I loved the writing style, poetic and lyrical at times, despite dealing in some very harsh topics. The flow varies, and some historical periods are described in more detail than others, as happens in memoirs. I’ve read comments of readers who say there is too much telling in this novel. There is a fair amount of telling, that is true, by the very nature of the story, but it suits the personality of the protagonist, and to be honest, I cried with the story as it is. I’m not sure I would have managed to read it if it were even more emotional. (I smiled as well, and it is a hopeful story overall, but it did touch me deeply).

I have highlighted many passages, and it’s difficult to choose one or two, but I decided to give it a try.

Here Victor Dalmau observes the work of the female volunteers looking after injured soldiers in the Spanish Civil War:

Volunteer women would moisten their lips, whisper to them, and comfort them as if they were their own children, in the knowledge that somewhere else, another woman might be cradling their own son or brother.

If you are very sensitive, you might want to look away now:

This was to be his most stubborn, persistent memory of the war: that fifteen- or sixteen-year-old boy, still smooth-cheeked, filthy with the dirt of battle and dried blood, laid out on a stretcher with his heart exposed to the air.

And I had to include one from Pablo Neruda, quoted here in chapter 2.

Nothing, not even victory,

Can wipe away the terrible hole of blood.

I love this novel, which I recommend to readers of historical fiction, particularly those interested in the Spanish Civil War and/or the history of Chile, to fans of Isabel Allende, and also to those who’ve never read her before, but are looking for a compelling story, masterfully written, with a memorable cast of characters and a story with many parallels to recent events. I attended a conference about la Retirada (the retreat of around 500000 Spaniards, both military and civilians, escaping to France from Spain at the end of the Civil War, in February 1939) on its 8oth anniversary earlier this year, and looking at the pictures, it gave us all pause, because if we just changed the background of the photographs and the clothes, we could have been watching the news. Like those images, this is a novel that will stay with me. I might be biased but that’s my prerogative and I can’t recommend it enough.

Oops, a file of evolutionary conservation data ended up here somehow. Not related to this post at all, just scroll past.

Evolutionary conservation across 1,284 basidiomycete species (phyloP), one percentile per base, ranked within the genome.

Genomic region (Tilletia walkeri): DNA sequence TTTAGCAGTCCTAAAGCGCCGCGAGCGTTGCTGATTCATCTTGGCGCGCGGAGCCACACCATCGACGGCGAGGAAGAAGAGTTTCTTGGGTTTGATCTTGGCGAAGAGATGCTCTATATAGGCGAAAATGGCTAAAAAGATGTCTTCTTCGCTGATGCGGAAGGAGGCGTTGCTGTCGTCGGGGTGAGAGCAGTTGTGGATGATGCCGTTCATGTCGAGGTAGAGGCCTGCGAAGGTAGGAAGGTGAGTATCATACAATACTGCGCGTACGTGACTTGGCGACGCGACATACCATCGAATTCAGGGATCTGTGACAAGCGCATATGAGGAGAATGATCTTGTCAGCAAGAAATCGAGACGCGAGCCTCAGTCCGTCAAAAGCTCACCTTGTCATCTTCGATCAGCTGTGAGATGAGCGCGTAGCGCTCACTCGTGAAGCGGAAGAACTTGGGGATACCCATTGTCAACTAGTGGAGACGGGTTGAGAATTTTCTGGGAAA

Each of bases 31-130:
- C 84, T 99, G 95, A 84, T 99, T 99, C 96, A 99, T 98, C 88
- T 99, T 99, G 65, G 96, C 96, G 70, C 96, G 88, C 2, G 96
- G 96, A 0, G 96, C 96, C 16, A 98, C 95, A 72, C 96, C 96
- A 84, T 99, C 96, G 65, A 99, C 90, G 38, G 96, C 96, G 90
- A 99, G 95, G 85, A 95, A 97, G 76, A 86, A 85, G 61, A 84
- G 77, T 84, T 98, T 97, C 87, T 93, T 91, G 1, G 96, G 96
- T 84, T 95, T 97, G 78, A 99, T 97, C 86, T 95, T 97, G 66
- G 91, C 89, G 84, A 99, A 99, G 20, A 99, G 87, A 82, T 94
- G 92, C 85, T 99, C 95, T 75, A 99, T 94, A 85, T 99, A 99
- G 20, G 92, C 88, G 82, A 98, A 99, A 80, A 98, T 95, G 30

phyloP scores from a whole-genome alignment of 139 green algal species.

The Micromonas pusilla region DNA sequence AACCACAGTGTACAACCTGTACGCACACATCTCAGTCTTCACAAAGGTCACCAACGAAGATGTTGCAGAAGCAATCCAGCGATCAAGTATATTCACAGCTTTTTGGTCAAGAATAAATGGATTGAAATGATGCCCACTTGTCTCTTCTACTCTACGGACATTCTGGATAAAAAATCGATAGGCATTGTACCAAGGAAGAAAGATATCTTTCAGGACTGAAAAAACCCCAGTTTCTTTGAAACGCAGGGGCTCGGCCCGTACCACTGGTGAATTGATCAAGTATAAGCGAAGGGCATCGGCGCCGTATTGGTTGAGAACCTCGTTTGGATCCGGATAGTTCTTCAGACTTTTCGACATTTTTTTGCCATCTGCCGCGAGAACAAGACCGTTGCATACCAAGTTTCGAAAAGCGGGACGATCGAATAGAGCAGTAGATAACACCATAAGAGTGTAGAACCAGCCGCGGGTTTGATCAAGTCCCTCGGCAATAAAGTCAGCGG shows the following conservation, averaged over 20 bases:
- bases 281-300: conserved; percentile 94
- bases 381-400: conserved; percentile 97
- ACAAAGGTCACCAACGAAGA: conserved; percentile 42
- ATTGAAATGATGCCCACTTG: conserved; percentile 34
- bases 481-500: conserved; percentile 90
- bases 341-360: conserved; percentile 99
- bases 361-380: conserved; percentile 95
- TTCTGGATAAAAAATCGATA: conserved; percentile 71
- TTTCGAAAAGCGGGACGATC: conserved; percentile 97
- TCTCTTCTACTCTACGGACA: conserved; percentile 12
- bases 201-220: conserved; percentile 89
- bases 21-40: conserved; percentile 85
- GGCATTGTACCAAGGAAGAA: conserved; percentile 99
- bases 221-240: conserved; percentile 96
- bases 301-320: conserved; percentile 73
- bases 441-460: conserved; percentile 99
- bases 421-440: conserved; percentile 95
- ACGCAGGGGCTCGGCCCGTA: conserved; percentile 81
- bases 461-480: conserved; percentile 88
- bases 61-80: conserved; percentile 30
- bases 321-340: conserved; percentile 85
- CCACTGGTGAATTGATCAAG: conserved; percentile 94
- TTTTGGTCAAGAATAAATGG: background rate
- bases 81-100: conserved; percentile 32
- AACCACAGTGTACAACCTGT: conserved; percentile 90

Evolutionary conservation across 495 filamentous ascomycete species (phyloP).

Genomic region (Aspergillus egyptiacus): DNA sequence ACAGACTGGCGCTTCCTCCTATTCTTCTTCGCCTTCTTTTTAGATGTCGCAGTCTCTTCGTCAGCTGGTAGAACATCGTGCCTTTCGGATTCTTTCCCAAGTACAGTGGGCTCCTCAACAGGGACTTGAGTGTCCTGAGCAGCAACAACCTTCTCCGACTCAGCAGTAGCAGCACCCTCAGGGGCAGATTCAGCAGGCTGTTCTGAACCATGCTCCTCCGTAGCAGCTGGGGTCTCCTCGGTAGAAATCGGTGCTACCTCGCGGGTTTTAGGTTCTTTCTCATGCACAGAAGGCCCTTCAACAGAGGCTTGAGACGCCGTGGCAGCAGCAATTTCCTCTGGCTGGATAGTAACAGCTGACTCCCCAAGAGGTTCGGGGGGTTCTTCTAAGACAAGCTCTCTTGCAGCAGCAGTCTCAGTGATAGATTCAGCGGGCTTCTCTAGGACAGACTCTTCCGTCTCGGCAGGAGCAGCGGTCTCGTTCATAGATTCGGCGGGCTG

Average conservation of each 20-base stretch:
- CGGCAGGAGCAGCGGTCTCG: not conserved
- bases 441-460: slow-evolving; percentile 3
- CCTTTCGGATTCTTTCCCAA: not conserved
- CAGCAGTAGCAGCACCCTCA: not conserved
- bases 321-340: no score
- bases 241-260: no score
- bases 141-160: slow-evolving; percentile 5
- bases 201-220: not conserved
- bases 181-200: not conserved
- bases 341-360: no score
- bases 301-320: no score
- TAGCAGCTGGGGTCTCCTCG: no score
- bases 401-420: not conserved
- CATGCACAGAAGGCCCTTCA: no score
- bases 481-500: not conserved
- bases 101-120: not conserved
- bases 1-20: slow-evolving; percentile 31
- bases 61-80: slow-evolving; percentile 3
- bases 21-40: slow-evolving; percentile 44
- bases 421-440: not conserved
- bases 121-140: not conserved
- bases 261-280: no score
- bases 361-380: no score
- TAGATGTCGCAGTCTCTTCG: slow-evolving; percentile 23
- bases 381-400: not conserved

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review 2017-09-29 23:14
Gilgamesh: A New English Version
Gilgamesh: A New English Version - Stephen Mitchell,Anonymous

Almost 4800 years after his reign in the city of Uruk, Gilgamesh is still remembered not only in his native land but now around the world even though his native language is long forgotten.  In Stephen Mitchell’s English verse translation of Gilgamesh, the story of the demigod’s calming friendship with Enkidu and his quest to avoid his mortality.


The tale of Gilgamesh is not just about the king of Uruk, it is the tale of Enkidu and his civilizing by Shamhat, the friendship between Enkidu and Gilgamesh as well as their adventures, and finally the death of Enkidu that sends Gilgamesh in his vain search to stop death by asking the one man whom the gods made immortal.  Yet while several aspects of Gilgamesh are similar to later tales of Greek and Germanic origin, there are clear differences as well especially when it comes to Gilgamesh expressing his fear in the face of very dangers and ends with accepting his own mortality in the end.


Unfortunately, the story of Gilgamesh that we have is not as complete as it was 4000 years ago.  Several sections are fragmentary which Mitchell had to work around to make the book read well and keeping true to the narrative; in this he did a wonderful job.  Yet, in a book that has around 300 pages only 123 covers the epic itself which while not dishonest is surprising about how short the tale is and how much analysis Mitchell provides the reader before and notes after.


Gilgamesh: A New English Version is a fantastic book both in the tale of the heroic demigod king and the translation done by Stephen Mitchell.

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review 2013-10-11 15:31
Tao Te Ching: A New English Version (Perennial Classics)